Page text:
versão On-line ISSN 2078-5135
versão impressa ISSN 0256-9574
SAMJ, S. Afr. med. j. vol.100 no.6 Cape Town Jun. 2010
ISSUES IN MEDICINE
The burden of infertility among HIV-positive couples in South Africa: the available evidence
D Basu, J K Basu, G T H Ellison
Most of the 5 million HIV-positive South Africans are in the reproductive age group. The current infertility rate in this group is 15 - 20%,1 and it is likely that a substantial proportion of offspring are HIV positive. Given the implementation of highly active antiretroviral therapy (HAART), expectancy and quality of life, including reproductive aspirations, are raised. However, the prevalence of infertility among HIV-positive South Africans remains unknown.
Aim and method
We wished to determine the burden of infertility among HIV-positive (concordant and discordant) couples in South Africa (SA) so that the issue could be addressed in a safe and costeffective manner. We conducted a systematic search of research evidence on the burden of infertility among HIV-positive couples in SA, that was available on Pubmed and Google Scholar, using the following search string: [HIV OR AIDS] AND [infertil*] AND [males AND females] AND ["South Africa"]. The search also included all non-research evidence on www.google.co.za, www.iol.co.za, www.mg.co.za, and www.news24.com. All articles published in English over the past 10 years were included. Pearl-growing techniques were applied to examine whether any of the references cited in any of the relevant evidence found might also be eligible for inclusion.2
There was no research or non-research evidence on the burden of infertility among HIV-discordant and concordant couples in SA. We identified 10 items of research (2 through pearlgrowing) and 3 items of non-research evidence, respectively; 12 were qualitative studies that focused on the psychosocial aspects of such couples on their fertility intentions. Few studies addressed health care providers' and policy makers' attitudes towards providing fertility services for HIV-positive couples (Table I).
The review identified the following key findings:
HIV infection results in reduced fertility and poor pregnancy outcomes.
Reproductive aspirations of HIV-positive couples are subject to individual variation.
There is a delicate balance between HIV status and reproductive aspirations that is strongly influenced by use of HAART, health status of the individual, provider's attitude, and social and cultural norms.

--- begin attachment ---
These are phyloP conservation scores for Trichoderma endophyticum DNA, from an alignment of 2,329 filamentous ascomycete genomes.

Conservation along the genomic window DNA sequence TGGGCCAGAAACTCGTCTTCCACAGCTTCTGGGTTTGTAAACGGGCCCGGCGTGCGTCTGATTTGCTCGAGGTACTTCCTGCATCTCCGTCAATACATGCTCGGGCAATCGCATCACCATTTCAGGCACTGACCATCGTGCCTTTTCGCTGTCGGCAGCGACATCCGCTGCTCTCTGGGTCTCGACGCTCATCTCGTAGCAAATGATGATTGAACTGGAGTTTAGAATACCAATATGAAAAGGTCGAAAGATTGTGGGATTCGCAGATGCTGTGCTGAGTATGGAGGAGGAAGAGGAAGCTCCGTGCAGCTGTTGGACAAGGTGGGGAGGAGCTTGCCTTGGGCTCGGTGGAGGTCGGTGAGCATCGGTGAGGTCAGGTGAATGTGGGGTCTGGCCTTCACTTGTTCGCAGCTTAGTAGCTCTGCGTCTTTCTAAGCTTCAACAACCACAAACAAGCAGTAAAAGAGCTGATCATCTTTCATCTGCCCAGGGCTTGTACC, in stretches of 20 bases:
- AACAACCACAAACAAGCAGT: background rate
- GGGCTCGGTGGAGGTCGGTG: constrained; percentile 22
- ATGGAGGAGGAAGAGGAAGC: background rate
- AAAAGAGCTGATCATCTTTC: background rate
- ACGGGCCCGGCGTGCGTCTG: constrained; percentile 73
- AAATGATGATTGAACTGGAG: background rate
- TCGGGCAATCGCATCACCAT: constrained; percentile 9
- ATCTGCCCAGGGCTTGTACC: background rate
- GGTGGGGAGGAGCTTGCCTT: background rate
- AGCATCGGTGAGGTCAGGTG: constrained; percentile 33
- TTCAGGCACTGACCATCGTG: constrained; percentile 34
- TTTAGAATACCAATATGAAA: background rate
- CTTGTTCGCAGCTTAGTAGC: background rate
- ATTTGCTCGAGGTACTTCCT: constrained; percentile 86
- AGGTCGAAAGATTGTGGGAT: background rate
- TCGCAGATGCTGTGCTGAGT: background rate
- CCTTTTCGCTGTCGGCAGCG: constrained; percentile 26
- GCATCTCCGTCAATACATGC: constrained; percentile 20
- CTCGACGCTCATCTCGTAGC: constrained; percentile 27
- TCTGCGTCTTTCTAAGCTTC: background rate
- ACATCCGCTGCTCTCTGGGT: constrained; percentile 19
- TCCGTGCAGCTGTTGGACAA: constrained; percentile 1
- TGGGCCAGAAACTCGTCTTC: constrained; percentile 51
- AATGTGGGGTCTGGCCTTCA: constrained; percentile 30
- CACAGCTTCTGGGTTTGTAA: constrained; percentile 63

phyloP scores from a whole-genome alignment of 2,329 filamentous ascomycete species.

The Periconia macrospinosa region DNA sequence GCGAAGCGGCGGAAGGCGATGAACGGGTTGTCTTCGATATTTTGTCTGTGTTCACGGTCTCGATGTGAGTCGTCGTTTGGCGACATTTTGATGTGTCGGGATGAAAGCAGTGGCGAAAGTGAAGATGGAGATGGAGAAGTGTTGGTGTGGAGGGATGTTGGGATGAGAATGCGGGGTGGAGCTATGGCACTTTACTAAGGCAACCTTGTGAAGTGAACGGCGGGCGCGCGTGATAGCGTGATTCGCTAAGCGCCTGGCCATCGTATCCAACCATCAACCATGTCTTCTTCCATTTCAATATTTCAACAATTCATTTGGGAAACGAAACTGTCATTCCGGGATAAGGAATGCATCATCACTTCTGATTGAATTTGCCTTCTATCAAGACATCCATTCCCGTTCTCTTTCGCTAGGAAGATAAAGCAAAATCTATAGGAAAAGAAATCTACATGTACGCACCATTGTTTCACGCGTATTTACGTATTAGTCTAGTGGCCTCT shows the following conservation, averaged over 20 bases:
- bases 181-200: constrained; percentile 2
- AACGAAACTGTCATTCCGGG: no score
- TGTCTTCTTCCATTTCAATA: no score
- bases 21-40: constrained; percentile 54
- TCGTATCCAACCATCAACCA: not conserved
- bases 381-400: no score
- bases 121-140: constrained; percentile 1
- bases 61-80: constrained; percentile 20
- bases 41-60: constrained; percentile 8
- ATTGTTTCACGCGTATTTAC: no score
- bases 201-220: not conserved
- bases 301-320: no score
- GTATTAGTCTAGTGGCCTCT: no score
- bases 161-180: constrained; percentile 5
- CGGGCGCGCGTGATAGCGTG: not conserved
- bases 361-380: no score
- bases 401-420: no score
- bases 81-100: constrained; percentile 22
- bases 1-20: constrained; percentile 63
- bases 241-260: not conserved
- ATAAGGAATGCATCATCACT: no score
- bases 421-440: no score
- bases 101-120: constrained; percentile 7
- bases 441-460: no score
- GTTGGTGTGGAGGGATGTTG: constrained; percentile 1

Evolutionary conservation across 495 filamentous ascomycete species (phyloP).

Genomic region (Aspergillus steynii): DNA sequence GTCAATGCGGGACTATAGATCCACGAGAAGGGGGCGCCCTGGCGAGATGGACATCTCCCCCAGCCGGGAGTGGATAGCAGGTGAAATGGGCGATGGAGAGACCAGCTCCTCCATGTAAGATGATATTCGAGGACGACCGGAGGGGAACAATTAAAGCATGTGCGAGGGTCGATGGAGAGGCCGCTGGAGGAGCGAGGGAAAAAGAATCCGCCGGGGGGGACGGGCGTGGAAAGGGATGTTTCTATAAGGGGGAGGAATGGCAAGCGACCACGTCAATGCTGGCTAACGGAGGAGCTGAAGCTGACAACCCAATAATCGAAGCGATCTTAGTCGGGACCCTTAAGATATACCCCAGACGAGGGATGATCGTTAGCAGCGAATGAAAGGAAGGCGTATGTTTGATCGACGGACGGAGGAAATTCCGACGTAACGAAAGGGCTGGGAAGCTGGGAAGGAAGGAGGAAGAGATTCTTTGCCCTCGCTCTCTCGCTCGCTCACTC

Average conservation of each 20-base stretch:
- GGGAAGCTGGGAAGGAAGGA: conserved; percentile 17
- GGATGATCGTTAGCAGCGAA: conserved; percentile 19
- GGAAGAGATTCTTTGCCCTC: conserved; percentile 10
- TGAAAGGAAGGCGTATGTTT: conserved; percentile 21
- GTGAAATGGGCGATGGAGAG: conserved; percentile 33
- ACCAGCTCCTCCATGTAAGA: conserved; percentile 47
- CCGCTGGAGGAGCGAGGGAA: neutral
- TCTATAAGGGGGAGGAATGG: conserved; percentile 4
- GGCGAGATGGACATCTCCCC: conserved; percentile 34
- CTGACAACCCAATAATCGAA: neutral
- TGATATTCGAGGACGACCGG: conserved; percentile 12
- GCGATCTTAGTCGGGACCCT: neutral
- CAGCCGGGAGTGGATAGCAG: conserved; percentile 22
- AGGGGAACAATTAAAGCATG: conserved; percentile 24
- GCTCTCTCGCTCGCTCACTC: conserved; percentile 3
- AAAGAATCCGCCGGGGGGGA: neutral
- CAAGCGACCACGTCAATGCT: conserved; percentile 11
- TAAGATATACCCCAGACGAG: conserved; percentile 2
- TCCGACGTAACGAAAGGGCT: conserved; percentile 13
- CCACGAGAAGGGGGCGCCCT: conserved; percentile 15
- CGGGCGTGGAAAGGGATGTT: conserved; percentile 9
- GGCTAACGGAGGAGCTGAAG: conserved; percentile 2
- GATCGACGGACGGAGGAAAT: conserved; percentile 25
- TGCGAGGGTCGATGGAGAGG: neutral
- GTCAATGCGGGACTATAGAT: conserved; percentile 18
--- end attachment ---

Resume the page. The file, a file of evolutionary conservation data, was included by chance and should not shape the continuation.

The need for provision of fertility treatment to HIV-positive couples will grow.
The need for risk-reduction fertility treatment for HIV discordant couples is increasing.
Timed unprotected intercourse is a risky way to achieve conception, while assisted conception (such as sperm washing and intra-uterine insemination) are safe alternatives and may be cost-effective in the long term.
Health care providers are willing to provide fertility treatment to HIV-positive couples, although there is fear of over-expense and lack of knowledge regarding riskreduction treatment among health care managers.
Dedicated work is necessary to quantify and address the problem in a safe and cost-effective way.
Discussion and conclusion
Evidence about the prevalence of infertility among HIVpositive couples in SA is lacking. Additionally, the availability and the uptake of infertility services by HIV-positive couples in SA are unknown. Recent advances in the fertility management of HIV-positive couples are increasingly recognised as being effective in preventing transmission between discordant partners and from mother to fetus. These interventions have been well received by HIV-positive couples in developed countries.3 The International Federation of Gynaecology and Obstetrics allows the use of assisted reproductive techniques (ART) for all HIV-positive people in an equitable manner in properly selected cases, and there should not be any discrimination because of HIV status.4 Further studies are necessary to determine the relationship between HIV status and infertility and the burden of infertility among HIV-positive people in SA. Since the reproductive rights of all South Africans are enshrined in the Constitution, health services should ensure that HIV-positive couples have access not only to antiretroviral treatment but also to other reproductive health services including fertility.5
1. Basu JK. Service, training and research into infertility in public hospitals in South Africa. S Afr Med J 2007; 97(11): 1018. [ Links ]
2. Sclosser RW, Wendt O, Bhavnani S, Nail-Chiwetalu B. Use of information-seeking strategies for developing systematic reviews and engaging in evidence-based practice: the application of traditional and comprehensive pearl growing. A review. Int J Lang Commun Disord 2006; 41(5): 567-582. [ Links ]
3. Sunderam S, Hollander L, Macaluso M, et al. Safe conception for HIV discordant couples through sperm-washing: experience and perceptions of patients in Milan, Italy. Reprod Health Matters 2008; 16(31): 211-219. [ Links ]
4. FIGO. Ethical Issues in Obstetrics and Gynaecology for the Study of Ethical Aspects of Human Reproduction and Women's Health. London: FIGO, October 2009: 62-63. [ Links ]
5. Delvaux T, Nostlinger C. Reproductive choice for women and men living with HIV: contraception, abortion and fertility. Reprod Health Matters 2007; 15(29 suppl): 46-66. [ Links ]
Dr D Basu is a Public Health Medicine specialist in the Department of Community Health affiliated to Charlotte Maxeke Johannesburg Academic Hospital and the University of the Witwatersrand. Dr J Basu is a specialist in the Department of Obstetrics and Gynaecology at the same hospital. Professor G Ellison is director of the Graduate School of London Metropolitan University.
Corresponding author: D Basu (Debashis.Basu@wits.ac.za)